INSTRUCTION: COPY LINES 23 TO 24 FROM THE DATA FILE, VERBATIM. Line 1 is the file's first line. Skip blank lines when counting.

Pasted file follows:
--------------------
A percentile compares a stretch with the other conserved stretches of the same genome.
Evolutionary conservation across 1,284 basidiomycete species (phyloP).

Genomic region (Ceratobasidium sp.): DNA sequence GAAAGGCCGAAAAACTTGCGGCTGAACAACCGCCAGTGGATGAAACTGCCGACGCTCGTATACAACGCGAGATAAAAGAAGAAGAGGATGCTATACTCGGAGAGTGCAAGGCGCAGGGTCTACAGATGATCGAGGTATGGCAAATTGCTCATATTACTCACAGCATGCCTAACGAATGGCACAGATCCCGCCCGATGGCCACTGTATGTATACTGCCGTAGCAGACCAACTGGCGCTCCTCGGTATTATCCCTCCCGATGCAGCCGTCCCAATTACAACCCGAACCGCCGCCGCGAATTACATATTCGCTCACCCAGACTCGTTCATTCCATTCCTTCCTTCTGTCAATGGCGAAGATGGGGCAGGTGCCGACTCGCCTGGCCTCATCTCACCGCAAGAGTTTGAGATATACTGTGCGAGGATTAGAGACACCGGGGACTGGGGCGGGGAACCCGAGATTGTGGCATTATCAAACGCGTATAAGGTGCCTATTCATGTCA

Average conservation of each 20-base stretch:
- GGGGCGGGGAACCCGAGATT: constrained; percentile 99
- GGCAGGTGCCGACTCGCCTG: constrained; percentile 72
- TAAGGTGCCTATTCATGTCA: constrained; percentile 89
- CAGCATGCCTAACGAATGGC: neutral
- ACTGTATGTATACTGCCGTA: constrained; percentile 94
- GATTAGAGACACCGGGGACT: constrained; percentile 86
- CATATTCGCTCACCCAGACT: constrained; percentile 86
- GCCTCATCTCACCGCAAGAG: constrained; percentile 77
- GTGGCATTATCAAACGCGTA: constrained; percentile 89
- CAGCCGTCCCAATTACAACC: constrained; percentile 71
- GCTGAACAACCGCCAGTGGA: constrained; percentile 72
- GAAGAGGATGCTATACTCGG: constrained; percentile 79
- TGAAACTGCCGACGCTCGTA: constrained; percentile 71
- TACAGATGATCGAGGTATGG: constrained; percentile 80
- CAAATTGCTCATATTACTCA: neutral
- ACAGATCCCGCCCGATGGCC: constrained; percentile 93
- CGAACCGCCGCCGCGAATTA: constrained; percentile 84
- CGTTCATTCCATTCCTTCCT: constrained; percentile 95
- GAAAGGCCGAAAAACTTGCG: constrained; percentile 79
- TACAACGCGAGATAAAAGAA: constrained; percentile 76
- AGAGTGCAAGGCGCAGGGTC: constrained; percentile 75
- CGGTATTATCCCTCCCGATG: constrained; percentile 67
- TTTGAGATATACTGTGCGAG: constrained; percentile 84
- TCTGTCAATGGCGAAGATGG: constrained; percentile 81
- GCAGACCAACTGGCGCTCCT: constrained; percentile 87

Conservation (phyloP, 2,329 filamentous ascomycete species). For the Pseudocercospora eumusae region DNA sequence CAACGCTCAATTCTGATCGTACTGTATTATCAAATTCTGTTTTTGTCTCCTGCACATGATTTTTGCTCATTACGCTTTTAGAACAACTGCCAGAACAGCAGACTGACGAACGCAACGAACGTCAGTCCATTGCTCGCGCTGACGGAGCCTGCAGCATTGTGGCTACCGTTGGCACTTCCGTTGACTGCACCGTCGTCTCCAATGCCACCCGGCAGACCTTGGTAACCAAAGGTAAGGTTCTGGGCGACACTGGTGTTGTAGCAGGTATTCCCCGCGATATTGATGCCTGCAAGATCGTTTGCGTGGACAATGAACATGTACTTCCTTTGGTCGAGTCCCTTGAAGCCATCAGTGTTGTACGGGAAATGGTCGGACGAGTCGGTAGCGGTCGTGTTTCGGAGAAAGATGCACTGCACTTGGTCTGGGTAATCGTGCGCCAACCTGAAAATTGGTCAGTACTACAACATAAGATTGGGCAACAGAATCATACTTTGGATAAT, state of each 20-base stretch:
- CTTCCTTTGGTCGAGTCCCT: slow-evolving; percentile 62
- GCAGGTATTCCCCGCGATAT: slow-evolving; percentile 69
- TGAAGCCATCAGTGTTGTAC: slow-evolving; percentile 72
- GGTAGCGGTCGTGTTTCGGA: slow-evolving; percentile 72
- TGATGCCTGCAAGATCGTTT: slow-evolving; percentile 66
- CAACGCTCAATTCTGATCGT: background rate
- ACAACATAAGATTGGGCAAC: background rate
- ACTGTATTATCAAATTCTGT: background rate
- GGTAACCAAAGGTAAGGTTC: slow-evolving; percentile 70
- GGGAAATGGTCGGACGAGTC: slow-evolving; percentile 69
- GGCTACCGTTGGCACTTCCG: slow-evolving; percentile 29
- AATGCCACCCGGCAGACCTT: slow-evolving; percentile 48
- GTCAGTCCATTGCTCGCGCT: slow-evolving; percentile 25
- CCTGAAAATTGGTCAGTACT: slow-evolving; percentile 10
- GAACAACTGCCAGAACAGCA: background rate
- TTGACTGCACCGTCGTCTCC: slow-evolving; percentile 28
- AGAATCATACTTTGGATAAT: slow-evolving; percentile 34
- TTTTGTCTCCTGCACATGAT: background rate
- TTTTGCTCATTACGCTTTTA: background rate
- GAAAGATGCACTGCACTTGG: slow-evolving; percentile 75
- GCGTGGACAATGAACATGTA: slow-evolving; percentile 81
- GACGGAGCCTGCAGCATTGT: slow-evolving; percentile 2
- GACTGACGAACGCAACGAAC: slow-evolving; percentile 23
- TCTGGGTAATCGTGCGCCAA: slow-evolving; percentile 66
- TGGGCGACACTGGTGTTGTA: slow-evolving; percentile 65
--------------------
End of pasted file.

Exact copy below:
- GAAAGGCCGAAAAACTTGCG: constrained; percentile 79
- TACAACGCGAGATAAAAGAA: constrained; percentile 76